To the Lighthouse By Virginia Woolf
Penguin Books is encouraging us all to read the classics this year - at the rate of one a week, which is more than anyone is likely to do unless you put all other books aside. One a month is a challenge I may be more able to accept. In January, I chose To the Lighthouse by Virginia Woolf. I was a very serious reader of the novels of Virginia Woolf, and all books about her and other members of the Bloomsbury Group, in my early twenties. I have occasionally re-read some of the novels since, but it had been so long since I read To the Lighthouse I remembered nothing about it - an advantage or disadvantage of growing older? Fortunately, I enjoyed it as much as I must have done the first time. We meet the Ramsay family at their summer house on the Isle of Skye. The family is Mrs. Ramsay, a beautiful woman, her husband, Mr. Ramsay, and their eight children.
They are joined by an assortment of friends and the servants necessary to run the large household. This is very much a summer home, furnished with "crazy ghosts of chairs and tables whose London life of service is done". Mrs Ramsay is cutting out pictures from magazines with her youngest child, James.
There has been a plan for an outing, by boat, to the lighthouse but the weather appears to be changing and Mr. Ramsay says they will not go. James is angered and Mrs. Ramsay is disappointed that her husband has dashed their hopes.
As the day comes to an end, Mrs. Ramsay thinks "it was a relief when they went to bed. For now she need not think about anybody".
She does, however, continue to think throughout the evening about her husband, her friends and the socks she is knitting for the lighthouse keeper's little boy. She is annoyed with her husband, worries that he is thinking that "he would have written better books if he had not married." Mr. Ramsay, we discover now, is over 60, a well-known scholar, but feeling that he is not as well-known and successful as he expected to be by now.
There is a wonderful cast of characters, these friends of the Ramsay's. Young Minta, beautiful and glowing, ready for a good marriage in the opinion of Mrs. Ramsay. Someone to flirt with in the opinion of Mr. Ramsay. When Minta comes in to dinner with her young man ("it must have happened then, thought Mrs Ramsay") they are engaged. And for a moment, she felt what she had never expected to feel again - jealousy. For he, her husband, felt it too. Later, late in the evening when they sit alone, Mr. Ramsay thinks "He felt about this engagement as he always felts about engagements; the girl is much too good for the young man."
This novel is very much about marriage, the unspoken thoughts. There are times during the day when Mrs. Ramsay dislikes her husband intensely, and moments later when she adores and admires him.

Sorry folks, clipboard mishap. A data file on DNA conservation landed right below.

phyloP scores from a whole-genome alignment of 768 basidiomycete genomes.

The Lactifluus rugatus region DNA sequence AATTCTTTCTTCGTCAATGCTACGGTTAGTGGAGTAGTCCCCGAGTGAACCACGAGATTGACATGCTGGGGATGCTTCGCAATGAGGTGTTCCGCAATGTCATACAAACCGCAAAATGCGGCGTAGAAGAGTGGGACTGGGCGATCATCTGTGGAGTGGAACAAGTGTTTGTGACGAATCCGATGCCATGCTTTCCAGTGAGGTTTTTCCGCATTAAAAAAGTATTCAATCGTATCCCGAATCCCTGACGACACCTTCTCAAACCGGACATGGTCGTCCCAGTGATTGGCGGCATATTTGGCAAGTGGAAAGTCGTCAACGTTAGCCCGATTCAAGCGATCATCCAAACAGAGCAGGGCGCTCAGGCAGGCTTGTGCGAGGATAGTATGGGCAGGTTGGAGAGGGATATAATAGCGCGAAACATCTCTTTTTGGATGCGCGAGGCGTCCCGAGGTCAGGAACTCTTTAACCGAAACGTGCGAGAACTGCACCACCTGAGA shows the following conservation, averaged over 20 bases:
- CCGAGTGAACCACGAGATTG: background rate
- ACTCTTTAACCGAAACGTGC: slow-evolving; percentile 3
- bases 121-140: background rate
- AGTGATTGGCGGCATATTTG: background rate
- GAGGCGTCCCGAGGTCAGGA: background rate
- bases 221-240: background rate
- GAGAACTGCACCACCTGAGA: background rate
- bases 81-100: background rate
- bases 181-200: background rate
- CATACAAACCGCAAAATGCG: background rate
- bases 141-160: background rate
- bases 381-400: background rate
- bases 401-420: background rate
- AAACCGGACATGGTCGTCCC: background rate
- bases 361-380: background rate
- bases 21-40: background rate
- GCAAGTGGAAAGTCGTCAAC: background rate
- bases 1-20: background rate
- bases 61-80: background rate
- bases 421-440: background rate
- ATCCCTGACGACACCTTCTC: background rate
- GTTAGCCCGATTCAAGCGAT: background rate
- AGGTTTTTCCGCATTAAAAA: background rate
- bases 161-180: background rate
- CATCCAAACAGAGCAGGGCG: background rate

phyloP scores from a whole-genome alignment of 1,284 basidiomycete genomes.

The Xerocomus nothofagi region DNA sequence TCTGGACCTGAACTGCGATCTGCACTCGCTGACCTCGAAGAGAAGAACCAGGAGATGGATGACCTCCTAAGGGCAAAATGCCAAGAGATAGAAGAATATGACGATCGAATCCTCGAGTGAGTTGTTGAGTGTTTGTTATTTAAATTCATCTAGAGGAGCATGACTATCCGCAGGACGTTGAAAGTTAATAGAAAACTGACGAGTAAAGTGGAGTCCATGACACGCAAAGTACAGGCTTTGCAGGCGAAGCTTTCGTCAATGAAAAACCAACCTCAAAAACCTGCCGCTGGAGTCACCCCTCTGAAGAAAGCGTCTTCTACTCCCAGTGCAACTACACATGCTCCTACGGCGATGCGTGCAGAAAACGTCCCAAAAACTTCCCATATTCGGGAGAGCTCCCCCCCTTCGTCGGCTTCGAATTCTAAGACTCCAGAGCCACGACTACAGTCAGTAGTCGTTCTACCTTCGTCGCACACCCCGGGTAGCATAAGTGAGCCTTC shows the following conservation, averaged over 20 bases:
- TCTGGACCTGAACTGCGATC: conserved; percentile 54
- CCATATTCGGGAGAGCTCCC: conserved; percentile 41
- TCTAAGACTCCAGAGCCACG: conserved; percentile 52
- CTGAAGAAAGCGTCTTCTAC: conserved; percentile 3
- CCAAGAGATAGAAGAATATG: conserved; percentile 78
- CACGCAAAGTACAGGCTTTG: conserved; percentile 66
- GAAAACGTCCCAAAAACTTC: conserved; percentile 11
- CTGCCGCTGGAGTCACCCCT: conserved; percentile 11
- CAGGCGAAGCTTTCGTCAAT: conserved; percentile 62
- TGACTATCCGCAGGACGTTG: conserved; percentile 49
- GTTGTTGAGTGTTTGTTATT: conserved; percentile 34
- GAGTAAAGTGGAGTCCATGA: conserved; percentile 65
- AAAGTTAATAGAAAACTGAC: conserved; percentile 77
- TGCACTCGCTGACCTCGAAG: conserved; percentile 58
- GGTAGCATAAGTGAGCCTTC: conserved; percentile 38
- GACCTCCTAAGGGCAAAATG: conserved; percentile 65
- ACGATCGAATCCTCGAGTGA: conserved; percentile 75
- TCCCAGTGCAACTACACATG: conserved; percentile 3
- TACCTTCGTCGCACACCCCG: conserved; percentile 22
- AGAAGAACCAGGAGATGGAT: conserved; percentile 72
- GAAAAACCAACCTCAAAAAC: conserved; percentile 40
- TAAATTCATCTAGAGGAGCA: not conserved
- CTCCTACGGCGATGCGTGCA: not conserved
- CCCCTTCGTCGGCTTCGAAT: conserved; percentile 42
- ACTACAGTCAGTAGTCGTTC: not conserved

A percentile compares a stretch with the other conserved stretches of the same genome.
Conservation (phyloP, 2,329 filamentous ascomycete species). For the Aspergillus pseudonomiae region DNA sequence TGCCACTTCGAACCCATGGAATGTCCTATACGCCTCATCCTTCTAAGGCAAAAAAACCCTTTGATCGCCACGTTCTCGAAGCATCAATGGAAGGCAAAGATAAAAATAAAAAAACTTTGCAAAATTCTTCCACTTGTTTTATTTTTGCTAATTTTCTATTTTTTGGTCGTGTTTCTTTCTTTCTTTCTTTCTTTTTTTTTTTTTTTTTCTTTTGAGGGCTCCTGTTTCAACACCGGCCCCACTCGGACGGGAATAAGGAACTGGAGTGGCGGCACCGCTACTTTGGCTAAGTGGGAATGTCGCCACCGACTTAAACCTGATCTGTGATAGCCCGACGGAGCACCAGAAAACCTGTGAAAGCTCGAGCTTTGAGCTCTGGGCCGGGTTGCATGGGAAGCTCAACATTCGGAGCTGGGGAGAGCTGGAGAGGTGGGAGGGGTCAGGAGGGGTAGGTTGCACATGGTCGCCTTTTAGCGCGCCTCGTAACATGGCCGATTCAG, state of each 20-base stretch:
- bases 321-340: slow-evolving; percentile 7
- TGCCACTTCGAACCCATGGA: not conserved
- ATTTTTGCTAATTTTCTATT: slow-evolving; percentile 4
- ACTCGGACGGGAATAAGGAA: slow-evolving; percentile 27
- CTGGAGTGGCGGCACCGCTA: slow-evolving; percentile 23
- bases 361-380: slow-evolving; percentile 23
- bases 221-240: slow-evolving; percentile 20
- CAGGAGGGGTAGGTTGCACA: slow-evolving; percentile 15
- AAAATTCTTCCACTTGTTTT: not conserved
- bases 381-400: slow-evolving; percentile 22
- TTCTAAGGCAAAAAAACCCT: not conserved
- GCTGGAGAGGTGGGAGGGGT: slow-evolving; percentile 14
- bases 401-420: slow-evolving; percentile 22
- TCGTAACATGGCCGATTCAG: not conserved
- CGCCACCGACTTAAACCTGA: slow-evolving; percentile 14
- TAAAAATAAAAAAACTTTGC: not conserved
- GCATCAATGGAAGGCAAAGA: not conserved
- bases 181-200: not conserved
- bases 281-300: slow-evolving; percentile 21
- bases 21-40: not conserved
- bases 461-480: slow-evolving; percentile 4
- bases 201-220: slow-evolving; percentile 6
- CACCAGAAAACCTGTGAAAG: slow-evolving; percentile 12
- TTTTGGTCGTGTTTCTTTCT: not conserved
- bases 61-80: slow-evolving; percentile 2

The first part of the book comes to an end as the day ends and the second part of the book begins. Time passes. We discover that the house has been neglected, empty, mattresses rolled, faded shirts and coats in the wardrobes. "A thistle thrust itself between the tiles in the larder. The swallows nested in the drawing-room". Mrs. McNabb, a local woman, has been directed to open the house – the family is said to be returning. We discover only now the time in which the novel is set. Although the novel was published in 1927, the beginning is before the First World War and the second part is 10 years later. There have been changes in the family; there have been deaths and marriages.
There is a plan, again, dependant upon the weather for a boat trip to the lighthouse.
The relationship between James and his father becomes the focus, "the loneliness which was for both of them is the truth about things."
This edition of To the Lighthouse has an introduction by Hermione Lee, a biographer of Virginia Woolf. I always choose not to read an introduction until after I have read a novel. I want to make discoveries for myself as I read and I am content to have it explained to me afterwards. It is an excellent introduction. I had forgotten that the Victorian photographer, Julia Margaret Cameron, was a great aunt to Virginia Woolf, and that Julia Duckworth, Virginia Woolf's mother, who died young, was considered a great beauty. Virginia Woolf and her family had a holiday home on the Isle of Skye, and they also visited there again after a ten year absence. So in many ways this is a very autobiographical novel, although Virginia Woolf has not chosen to portray herself in a particular character.
I encourage you to accept the Penguin Classics challenge and treat yourself to a classic. Renew an old acquaintance or make a fresh discovery in 2008.